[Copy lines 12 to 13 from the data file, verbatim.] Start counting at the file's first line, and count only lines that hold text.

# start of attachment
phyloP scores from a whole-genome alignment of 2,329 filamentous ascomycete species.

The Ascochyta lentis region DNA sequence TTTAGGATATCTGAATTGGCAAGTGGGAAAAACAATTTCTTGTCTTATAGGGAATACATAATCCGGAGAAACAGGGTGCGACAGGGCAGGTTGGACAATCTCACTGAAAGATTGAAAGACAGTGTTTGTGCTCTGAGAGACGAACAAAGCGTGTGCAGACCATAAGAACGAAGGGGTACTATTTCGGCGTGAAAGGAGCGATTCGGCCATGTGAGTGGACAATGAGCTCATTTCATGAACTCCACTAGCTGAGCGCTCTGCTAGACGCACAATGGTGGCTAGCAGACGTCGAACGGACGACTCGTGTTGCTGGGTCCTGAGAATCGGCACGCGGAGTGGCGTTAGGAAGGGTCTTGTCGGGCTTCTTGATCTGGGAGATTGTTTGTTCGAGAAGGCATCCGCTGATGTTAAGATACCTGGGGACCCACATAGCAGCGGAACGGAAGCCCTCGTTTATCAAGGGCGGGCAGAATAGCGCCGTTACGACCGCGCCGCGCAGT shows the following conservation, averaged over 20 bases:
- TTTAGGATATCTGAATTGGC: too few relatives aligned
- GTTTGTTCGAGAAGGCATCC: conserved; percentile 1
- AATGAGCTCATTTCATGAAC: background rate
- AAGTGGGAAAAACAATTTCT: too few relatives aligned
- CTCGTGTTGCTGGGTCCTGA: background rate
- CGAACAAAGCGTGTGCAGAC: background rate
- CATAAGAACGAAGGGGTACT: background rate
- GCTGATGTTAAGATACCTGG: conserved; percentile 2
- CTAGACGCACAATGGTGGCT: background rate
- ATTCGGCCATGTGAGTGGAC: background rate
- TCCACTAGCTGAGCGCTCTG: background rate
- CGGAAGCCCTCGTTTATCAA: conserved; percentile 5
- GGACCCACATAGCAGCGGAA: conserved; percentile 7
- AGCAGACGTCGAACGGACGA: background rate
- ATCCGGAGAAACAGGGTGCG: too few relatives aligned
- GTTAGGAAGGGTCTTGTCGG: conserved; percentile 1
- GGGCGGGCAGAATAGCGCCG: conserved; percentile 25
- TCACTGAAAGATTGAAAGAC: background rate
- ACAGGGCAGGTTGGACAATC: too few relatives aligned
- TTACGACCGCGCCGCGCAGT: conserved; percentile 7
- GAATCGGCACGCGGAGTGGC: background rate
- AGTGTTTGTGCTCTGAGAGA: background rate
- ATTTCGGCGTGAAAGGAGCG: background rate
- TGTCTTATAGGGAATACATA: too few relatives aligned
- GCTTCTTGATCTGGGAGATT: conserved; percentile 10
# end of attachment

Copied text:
- ATTCGGCCATGTGAGTGGAC: background rate
- TCCACTAGCTGAGCGCTCTG: background rate